Alarming CTE numbers unlikely to change NFL’s popularity

Despite a study that more than 99 percent of donated brains of former NFL players had the degenerative disease chronic traumatic encephalopathy, don’t expect fans to stop watching the nation’s most popular league.

The number should have been startling, but we’ve become so immune to these findings that it grazed off us like a wayward fly.

The results should have been horrifying, but we’ve developed a certain numbness to these studies whether we like it or not.

Tuesday, an article published in the The Journal of the American Medical Association revealed that, of the 111 former NFL players’ brains studied by a neuropathologist, 110 were found to have chronic traumatic encephalopathy. That’s more than 99 percent.

And here’s guessing less than 1 percent of NFL fans will actually care.

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CTE has become one of the football world’s chief talking points over the past few years. Well, at least it has on days like Tuesday, Wednesday and Saturday.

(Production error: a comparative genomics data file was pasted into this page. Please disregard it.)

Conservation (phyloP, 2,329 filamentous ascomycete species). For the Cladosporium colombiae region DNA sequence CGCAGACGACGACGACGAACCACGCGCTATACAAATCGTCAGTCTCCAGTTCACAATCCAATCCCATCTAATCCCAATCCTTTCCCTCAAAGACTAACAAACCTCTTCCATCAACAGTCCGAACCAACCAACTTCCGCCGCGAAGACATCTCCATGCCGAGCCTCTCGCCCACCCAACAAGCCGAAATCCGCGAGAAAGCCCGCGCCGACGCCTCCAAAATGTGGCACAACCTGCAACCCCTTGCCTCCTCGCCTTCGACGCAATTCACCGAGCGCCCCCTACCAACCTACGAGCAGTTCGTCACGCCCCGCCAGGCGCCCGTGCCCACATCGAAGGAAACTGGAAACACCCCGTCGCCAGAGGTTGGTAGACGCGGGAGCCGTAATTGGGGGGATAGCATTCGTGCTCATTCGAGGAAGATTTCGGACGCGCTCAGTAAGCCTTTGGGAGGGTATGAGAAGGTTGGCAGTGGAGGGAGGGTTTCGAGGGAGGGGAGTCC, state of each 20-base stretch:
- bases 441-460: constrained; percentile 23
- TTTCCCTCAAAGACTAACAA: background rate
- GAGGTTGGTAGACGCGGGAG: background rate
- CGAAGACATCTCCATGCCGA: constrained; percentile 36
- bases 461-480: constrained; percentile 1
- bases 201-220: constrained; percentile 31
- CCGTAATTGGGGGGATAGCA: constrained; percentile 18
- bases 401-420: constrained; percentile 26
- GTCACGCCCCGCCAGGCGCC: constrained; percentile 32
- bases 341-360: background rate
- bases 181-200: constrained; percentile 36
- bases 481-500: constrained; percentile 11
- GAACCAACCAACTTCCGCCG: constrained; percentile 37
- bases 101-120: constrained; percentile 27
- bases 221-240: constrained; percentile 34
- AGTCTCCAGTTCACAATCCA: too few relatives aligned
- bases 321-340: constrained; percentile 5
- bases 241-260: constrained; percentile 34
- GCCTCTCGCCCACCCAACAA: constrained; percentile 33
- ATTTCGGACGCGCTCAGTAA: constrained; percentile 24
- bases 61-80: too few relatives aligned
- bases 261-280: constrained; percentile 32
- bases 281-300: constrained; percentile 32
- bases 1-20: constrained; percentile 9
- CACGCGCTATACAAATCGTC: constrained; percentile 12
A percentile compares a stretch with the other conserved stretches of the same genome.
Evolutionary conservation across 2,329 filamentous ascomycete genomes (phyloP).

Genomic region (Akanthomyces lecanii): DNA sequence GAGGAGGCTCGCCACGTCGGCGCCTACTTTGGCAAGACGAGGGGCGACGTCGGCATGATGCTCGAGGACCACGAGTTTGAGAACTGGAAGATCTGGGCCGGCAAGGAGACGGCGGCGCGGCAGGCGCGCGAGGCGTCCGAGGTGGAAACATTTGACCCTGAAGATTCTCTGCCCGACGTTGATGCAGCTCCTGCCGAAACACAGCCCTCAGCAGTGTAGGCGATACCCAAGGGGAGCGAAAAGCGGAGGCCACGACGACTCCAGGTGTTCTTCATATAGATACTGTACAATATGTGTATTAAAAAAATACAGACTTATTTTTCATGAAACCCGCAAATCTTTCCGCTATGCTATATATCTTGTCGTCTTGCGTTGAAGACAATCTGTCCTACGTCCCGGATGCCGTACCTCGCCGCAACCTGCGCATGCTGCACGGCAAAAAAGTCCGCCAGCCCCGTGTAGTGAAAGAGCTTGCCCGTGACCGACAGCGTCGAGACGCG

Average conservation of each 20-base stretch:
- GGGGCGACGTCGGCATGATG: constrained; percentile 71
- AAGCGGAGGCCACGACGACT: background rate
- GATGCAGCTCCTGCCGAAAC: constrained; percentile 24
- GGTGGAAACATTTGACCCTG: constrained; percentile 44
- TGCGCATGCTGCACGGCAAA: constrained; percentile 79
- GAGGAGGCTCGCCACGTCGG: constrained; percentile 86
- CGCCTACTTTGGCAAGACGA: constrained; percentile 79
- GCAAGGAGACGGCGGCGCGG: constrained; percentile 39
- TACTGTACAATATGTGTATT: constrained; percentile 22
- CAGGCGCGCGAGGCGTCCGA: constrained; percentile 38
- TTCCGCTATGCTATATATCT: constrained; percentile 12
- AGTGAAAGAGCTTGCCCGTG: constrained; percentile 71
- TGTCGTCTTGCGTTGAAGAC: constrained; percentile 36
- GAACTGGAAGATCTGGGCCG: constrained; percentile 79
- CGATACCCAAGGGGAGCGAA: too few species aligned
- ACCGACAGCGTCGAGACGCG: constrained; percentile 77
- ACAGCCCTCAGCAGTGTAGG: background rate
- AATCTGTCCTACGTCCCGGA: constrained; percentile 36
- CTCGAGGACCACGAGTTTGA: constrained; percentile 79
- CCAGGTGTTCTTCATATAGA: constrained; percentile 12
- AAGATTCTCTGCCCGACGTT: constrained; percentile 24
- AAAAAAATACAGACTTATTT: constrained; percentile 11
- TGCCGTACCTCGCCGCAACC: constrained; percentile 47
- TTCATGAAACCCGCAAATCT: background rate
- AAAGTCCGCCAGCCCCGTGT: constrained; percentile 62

The degenerative disease linked to depression, chronic headaches and cognitive dysfunction has sparked lawsuits, movies and widespread investigations. But it certainly hasn’t done much to affect TV viewership or participation.

Sure, some might point to the NFL’s declining TV ratings last year and argue that some of America finally understands these are modern-day gladiators. But the Nielsen dips were far more likely the result of the presidential election and lack of compelling matchups.

Remember what happened when the Seahawks met the Patriots on Nov. 13? NBC drew its largest Sunday Night Football audience in five years.

Youth participation hasn’t plunged, either. In 2015, the same year Will Smith starred in “Concussion,” 1.23 million kids ages 6-12 played tackle football — up from 1.216 million the year before.

Yes, it’s worth noting that the uptick in youth flag-football participation was much…

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